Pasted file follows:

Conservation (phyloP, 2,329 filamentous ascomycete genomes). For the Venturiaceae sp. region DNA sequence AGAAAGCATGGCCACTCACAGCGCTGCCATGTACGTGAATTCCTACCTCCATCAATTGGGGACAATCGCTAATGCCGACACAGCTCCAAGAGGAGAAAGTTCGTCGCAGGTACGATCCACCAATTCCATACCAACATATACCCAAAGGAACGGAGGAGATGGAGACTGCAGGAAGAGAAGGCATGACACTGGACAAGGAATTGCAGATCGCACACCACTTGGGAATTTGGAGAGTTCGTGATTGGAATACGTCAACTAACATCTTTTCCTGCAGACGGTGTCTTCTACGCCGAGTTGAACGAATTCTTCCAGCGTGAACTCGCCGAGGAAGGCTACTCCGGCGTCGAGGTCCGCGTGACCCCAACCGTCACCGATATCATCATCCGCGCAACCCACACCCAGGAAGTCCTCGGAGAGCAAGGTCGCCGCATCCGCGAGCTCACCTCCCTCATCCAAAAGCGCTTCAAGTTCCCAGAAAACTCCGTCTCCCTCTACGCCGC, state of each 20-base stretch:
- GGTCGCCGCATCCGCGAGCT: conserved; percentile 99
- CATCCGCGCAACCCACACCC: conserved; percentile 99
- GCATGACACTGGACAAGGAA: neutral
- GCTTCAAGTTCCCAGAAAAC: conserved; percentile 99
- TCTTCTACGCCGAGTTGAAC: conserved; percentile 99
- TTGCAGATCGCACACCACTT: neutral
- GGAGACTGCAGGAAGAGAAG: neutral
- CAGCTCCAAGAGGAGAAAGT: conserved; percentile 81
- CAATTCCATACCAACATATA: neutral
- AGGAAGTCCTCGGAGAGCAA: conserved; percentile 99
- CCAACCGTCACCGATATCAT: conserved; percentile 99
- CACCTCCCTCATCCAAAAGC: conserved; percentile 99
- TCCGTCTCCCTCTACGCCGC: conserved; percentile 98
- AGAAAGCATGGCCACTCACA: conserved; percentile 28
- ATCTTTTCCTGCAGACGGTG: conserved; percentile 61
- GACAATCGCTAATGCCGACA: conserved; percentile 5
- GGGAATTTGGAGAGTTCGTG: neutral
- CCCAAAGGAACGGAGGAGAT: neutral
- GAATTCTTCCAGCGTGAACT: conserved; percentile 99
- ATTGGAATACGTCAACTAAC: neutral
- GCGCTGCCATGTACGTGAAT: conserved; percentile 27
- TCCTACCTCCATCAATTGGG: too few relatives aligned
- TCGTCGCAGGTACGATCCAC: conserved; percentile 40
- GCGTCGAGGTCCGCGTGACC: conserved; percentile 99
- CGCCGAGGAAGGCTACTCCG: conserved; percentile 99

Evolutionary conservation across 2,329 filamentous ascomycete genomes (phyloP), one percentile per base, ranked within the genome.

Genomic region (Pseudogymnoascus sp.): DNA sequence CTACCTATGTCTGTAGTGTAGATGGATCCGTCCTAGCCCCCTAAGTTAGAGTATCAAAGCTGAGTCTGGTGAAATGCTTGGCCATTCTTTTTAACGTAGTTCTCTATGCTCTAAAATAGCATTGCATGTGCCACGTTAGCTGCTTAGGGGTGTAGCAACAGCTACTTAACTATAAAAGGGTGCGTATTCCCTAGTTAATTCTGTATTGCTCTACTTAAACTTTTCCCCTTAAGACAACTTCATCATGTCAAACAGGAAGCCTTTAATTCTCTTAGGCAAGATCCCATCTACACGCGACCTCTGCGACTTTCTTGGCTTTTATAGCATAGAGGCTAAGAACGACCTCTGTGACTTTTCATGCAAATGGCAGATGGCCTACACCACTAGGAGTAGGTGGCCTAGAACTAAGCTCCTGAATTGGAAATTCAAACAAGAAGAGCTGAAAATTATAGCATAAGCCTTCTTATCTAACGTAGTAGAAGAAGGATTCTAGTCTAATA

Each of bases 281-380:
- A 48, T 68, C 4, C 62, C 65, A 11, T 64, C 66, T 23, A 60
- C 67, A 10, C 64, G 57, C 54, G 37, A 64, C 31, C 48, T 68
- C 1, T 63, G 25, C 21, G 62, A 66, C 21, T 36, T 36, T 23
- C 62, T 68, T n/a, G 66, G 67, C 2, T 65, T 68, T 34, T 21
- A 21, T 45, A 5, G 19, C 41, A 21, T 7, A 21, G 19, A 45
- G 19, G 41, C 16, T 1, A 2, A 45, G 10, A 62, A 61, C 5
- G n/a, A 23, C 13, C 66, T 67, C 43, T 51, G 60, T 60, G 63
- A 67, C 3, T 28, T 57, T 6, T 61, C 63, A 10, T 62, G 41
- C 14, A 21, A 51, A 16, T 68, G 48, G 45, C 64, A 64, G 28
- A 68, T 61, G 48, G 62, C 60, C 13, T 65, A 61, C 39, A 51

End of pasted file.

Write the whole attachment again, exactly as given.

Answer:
Conservation (phyloP, 2,329 filamentous ascomycete genomes). For the Venturiaceae sp. region DNA sequence AGAAAGCATGGCCACTCACAGCGCTGCCATGTACGTGAATTCCTACCTCCATCAATTGGGGACAATCGCTAATGCCGACACAGCTCCAAGAGGAGAAAGTTCGTCGCAGGTACGATCCACCAATTCCATACCAACATATACCCAAAGGAACGGAGGAGATGGAGACTGCAGGAAGAGAAGGCATGACACTGGACAAGGAATTGCAGATCGCACACCACTTGGGAATTTGGAGAGTTCGTGATTGGAATACGTCAACTAACATCTTTTCCTGCAGACGGTGTCTTCTACGCCGAGTTGAACGAATTCTTCCAGCGTGAACTCGCCGAGGAAGGCTACTCCGGCGTCGAGGTCCGCGTGACCCCAACCGTCACCGATATCATCATCCGCGCAACCCACACCCAGGAAGTCCTCGGAGAGCAAGGTCGCCGCATCCGCGAGCTCACCTCCCTCATCCAAAAGCGCTTCAAGTTCCCAGAAAACTCCGTCTCCCTCTACGCCGC, state of each 20-base stretch:
- GGTCGCCGCATCCGCGAGCT: conserved; percentile 99
- CATCCGCGCAACCCACACCC: conserved; percentile 99
- GCATGACACTGGACAAGGAA: neutral
- GCTTCAAGTTCCCAGAAAAC: conserved; percentile 99
- TCTTCTACGCCGAGTTGAAC: conserved; percentile 99
- TTGCAGATCGCACACCACTT: neutral
- GGAGACTGCAGGAAGAGAAG: neutral
- CAGCTCCAAGAGGAGAAAGT: conserved; percentile 81
- CAATTCCATACCAACATATA: neutral
- AGGAAGTCCTCGGAGAGCAA: conserved; percentile 99
- CCAACCGTCACCGATATCAT: conserved; percentile 99
- CACCTCCCTCATCCAAAAGC: conserved; percentile 99
- TCCGTCTCCCTCTACGCCGC: conserved; percentile 98
- AGAAAGCATGGCCACTCACA: conserved; percentile 28
- ATCTTTTCCTGCAGACGGTG: conserved; percentile 61
- GACAATCGCTAATGCCGACA: conserved; percentile 5
- GGGAATTTGGAGAGTTCGTG: neutral
- CCCAAAGGAACGGAGGAGAT: neutral
- GAATTCTTCCAGCGTGAACT: conserved; percentile 99
- ATTGGAATACGTCAACTAAC: neutral
- GCGCTGCCATGTACGTGAAT: conserved; percentile 27
- TCCTACCTCCATCAATTGGG: too few relatives aligned
- TCGTCGCAGGTACGATCCAC: conserved; percentile 40
- GCGTCGAGGTCCGCGTGACC: conserved; percentile 99
- CGCCGAGGAAGGCTACTCCG: conserved; percentile 99

Evolutionary conservation across 2,329 filamentous ascomycete genomes (phyloP), one percentile per base, ranked within the genome.

Genomic region (Pseudogymnoascus sp.): DNA sequence CTACCTATGTCTGTAGTGTAGATGGATCCGTCCTAGCCCCCTAAGTTAGAGTATCAAAGCTGAGTCTGGTGAAATGCTTGGCCATTCTTTTTAACGTAGTTCTCTATGCTCTAAAATAGCATTGCATGTGCCACGTTAGCTGCTTAGGGGTGTAGCAACAGCTACTTAACTATAAAAGGGTGCGTATTCCCTAGTTAATTCTGTATTGCTCTACTTAAACTTTTCCCCTTAAGACAACTTCATCATGTCAAACAGGAAGCCTTTAATTCTCTTAGGCAAGATCCCATCTACACGCGACCTCTGCGACTTTCTTGGCTTTTATAGCATAGAGGCTAAGAACGACCTCTGTGACTTTTCATGCAAATGGCAGATGGCCTACACCACTAGGAGTAGGTGGCCTAGAACTAAGCTCCTGAATTGGAAATTCAAACAAGAAGAGCTGAAAATTATAGCATAAGCCTTCTTATCTAACGTAGTAGAAGAAGGATTCTAGTCTAATA

Each of bases 281-380:
- A 48, T 68, C 4, C 62, C 65, A 11, T 64, C 66, T 23, A 60
- C 67, A 10, C 64, G 57, C 54, G 37, A 64, C 31, C 48, T 68
- C 1, T 63, G 25, C 21, G 62, A 66, C 21, T 36, T 36, T 23
- C 62, T 68, T n/a, G 66, G 67, C 2, T 65, T 68, T 34, T 21
- A 21, T 45, A 5, G 19, C 41, A 21, T 7, A 21, G 19, A 45
- G 19, G 41, C 16, T 1, A 2, A 45, G 10, A 62, A 61, C 5
- G n/a, A 23, C 13, C 66, T 67, C 43, T 51, G 60, T 60, G 63
- A 67, C 3, T 28, T 57, T 6, T 61, C 63, A 10, T 62, G 41
- C 14, A 21, A 51, A 16, T 68, G 48, G 45, C 64, A 64, G 28
- A 68, T 61, G 48, G 62, C 60, C 13, T 65, A 61, C 39, A 51